A family that plays together

By Tracie Korol

When we watch a litter of puppies play we can be convinced that play is a natural behavior. But I’m sure you’ve met some dogs that don’t play well or that don’t seem interested play at all.  How can this be?

For starters, dog-dog play is different than dog-human play.  While puppies naturally know how to play with other puppies, they have to learn how to play with their people as a part of their socialization. Dogs that don’t have this opportunity in their critical formative weeks may not have any idea how to engage their humans in play, and play is one of the elements that strengthen the dog-human bond.  As odd as it may sound, the dogs that do not learn how to play with their people are often the same ones that end up in shelters because the social contract — the one that says a dog deserves a lifelong loving home — has been broken, usually by his human.

Unfortunately, some people have a severely limited idea of what constitutes dog play.  If your dog won’t fetch the ball, you might think your dog doesn’t know how to do the dog thing.  How many of us have thrown the ball for our Best Friend to have him turn around with a condescending look of “What!?”. While Tucker, my lab, would retrieve until the moon came out, his housemate Bea would give me her version of “nice throw” and walk away. She preferred a touch-and-run game we called Scream the Beagle.

Many dogs love running games, chasing games, digging activities and tug-play.

But don’t stop there. Everyone has fun teaching dogs tricks and the list is endless: Roll Over, Take a Bow, Say Your Prayers or the Commando Crawl. My dad taught all of our dogs “Wait For It” with tiny pieces of kielbasa balanced on their noses.

If your dog won’t play one game with you, change your approach. Certainly, Scream the Beagle was not a game I learned about in a book. It developed over time by responding appropriately to cues from the Bea. If you’re patient, understanding and willing to look a bit foolish, you can help your play-deprived dog learn how to get in some kind of game. Here are some mistakes we might make in trying to convince a party-poop dog to play:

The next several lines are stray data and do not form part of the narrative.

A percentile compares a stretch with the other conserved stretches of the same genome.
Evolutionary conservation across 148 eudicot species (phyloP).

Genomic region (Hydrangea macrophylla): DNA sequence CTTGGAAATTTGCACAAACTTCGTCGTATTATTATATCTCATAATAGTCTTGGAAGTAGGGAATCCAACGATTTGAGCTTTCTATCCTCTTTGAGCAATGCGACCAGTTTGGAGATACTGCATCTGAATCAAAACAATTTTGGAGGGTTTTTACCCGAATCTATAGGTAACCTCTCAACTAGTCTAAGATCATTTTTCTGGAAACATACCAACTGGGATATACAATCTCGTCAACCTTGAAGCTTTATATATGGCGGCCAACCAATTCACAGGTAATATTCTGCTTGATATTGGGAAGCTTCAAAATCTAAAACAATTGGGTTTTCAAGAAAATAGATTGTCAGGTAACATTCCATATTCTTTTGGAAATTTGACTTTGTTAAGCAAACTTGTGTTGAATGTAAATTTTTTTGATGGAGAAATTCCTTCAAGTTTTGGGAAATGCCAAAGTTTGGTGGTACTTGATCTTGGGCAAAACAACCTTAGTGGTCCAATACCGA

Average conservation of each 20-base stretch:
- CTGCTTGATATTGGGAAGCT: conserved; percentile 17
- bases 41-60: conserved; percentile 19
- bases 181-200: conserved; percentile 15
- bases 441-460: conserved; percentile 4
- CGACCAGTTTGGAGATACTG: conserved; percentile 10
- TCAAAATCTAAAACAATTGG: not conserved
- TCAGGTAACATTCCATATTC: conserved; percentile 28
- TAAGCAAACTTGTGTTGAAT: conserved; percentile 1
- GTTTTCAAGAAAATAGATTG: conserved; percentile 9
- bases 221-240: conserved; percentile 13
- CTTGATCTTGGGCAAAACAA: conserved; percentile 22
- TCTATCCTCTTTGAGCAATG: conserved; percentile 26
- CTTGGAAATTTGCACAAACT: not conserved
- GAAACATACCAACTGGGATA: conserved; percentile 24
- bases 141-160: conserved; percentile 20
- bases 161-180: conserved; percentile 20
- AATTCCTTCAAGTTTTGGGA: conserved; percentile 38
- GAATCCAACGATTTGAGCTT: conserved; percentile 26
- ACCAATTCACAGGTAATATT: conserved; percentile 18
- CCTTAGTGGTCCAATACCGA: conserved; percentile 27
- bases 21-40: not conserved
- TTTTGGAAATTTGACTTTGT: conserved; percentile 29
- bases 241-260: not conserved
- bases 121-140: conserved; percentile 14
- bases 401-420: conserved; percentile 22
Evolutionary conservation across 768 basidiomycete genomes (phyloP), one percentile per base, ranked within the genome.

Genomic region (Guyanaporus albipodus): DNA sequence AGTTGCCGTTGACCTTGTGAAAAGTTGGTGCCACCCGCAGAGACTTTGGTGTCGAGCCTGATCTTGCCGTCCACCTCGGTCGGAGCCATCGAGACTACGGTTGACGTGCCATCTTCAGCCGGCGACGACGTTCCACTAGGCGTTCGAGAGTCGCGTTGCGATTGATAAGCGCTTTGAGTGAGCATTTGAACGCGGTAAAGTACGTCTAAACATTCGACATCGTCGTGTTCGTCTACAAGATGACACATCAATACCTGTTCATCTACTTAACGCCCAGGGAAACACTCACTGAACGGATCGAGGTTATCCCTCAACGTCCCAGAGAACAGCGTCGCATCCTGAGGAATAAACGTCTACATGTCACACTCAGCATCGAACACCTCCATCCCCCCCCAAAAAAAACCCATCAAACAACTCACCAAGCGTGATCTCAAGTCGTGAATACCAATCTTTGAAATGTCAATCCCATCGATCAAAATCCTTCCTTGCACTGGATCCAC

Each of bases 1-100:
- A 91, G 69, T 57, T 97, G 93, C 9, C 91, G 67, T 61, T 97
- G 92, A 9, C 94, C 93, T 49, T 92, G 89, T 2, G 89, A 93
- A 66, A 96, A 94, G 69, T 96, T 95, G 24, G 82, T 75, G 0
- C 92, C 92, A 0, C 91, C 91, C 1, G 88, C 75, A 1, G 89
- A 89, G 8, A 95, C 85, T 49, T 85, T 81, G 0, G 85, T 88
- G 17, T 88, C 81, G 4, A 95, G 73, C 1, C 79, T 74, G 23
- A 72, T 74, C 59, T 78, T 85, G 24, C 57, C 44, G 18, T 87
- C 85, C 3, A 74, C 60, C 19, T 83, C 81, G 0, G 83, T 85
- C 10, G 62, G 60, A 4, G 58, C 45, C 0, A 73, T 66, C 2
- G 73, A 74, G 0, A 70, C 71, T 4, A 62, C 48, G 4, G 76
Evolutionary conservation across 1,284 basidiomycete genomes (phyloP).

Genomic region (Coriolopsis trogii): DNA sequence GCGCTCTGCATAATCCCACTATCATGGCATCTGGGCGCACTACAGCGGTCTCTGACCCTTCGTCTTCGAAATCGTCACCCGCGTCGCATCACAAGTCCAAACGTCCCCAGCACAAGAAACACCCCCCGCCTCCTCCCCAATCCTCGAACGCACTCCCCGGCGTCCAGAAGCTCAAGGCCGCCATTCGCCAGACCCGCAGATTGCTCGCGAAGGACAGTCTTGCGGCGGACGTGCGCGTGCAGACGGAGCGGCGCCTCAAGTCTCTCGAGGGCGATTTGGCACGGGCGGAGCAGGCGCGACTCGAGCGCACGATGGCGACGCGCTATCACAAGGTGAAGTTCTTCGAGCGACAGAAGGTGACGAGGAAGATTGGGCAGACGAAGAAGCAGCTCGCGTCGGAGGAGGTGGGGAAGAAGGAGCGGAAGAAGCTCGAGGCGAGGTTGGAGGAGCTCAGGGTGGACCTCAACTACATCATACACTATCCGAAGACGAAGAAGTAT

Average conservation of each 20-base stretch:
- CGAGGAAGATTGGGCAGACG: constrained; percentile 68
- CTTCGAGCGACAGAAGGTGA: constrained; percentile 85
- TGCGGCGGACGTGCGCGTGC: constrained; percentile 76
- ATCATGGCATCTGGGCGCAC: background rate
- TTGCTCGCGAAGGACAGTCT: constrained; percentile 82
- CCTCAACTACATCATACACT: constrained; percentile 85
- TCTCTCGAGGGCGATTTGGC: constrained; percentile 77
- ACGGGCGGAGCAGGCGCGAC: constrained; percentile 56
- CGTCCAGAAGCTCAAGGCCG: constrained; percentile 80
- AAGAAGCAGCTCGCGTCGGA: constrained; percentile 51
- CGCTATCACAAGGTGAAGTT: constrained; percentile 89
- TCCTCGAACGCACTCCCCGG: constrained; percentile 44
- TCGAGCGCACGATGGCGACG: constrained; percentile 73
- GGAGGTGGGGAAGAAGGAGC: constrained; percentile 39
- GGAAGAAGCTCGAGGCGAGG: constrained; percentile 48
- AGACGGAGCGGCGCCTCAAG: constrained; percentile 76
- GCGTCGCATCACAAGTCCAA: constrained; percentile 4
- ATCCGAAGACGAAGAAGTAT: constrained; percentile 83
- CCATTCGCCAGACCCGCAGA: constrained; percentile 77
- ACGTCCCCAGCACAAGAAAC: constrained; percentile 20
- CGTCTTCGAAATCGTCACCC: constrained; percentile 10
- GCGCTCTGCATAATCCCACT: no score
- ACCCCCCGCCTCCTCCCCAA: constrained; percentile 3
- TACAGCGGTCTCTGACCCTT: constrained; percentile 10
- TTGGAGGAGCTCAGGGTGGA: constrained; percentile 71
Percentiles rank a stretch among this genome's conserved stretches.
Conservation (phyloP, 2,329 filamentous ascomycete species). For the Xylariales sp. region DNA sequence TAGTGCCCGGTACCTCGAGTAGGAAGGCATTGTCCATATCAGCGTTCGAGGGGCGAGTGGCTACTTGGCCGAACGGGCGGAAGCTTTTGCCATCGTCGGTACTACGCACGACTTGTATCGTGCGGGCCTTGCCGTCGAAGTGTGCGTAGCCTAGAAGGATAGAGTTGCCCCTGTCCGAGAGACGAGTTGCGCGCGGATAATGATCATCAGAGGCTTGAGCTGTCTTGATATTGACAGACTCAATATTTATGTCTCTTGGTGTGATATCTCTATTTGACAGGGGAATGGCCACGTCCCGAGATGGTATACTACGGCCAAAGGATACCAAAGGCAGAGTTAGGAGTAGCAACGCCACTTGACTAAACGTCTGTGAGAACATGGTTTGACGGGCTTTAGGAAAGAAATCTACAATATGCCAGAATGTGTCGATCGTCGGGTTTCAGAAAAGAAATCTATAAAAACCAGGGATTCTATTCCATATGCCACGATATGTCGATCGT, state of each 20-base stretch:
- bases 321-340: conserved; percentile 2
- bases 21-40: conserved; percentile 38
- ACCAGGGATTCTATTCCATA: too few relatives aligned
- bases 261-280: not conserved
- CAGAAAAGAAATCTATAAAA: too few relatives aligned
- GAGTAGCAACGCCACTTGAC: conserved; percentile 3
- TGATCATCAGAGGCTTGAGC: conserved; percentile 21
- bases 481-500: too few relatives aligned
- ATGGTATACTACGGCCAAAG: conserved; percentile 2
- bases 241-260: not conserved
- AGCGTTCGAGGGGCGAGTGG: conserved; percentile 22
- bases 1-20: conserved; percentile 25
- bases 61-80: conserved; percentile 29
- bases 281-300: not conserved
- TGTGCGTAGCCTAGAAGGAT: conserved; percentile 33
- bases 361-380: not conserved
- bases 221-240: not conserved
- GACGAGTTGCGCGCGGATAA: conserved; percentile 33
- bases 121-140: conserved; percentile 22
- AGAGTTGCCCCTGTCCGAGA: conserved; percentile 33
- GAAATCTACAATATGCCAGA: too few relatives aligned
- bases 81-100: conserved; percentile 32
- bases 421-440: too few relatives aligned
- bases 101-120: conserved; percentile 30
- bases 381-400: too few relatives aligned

• Too much intensity — pressure to perform turns the dog off.

• Shoving a toy at his face to get him to play with it.

• Becoming too excited, and frightening the dog just as he begins to show     interest.

• Giving up on the dog. If he declines to participate, try another and another until you find a game he likes.

• Failing to recognize and reinforce inbred play behavior, such as the bounce in his step, flip of the head, the play bow, a momentary reaching for a toy, or reach with a paw.

• Relying on food as the only reward in learning how to play. A reinforcer is anything your dog wants — a squeak, a run, or your attention.

• Not ending the session soon enough. You want to leave your dog wanting more!

Some activities aren’t appropriate for particular dogs because the games are too arousing, physically risky, or they reinforce inappropriate behaviors.  If you don’t allow your dog on the furniture, or if he is low to the ground (think daschund), then jumping on and off the couch is not a good idea.  Some humans insist on playing inappropriately, and it’s your job as your dog’s protector to prevent them from having access to your Best Friend. If your brother-in-law’s idea of dog-play is to encourage play biting or body slamming, then you have to step in.  Plus, you can’t expect your dog to play with humans he doesn’t care for. If he dislikes children or is frightened by men with beards, it’s unfair to expect him to play with the Abe Lincoln look-alike next door.

Play is not something a dog outgrows but rather an activity keenly pursued throughout their lives. Unhealthy and unhappy dogs do not play, so play serves as a barometer of well being, indicating that a dog is well fed, in good health, and content. Like humans, dogs do not play when they’re sad or distressed. If they simply do not enjoy playing anything, they should be carefully scrutinized to make sure all is well in their lives.

Who should play? Everyone.

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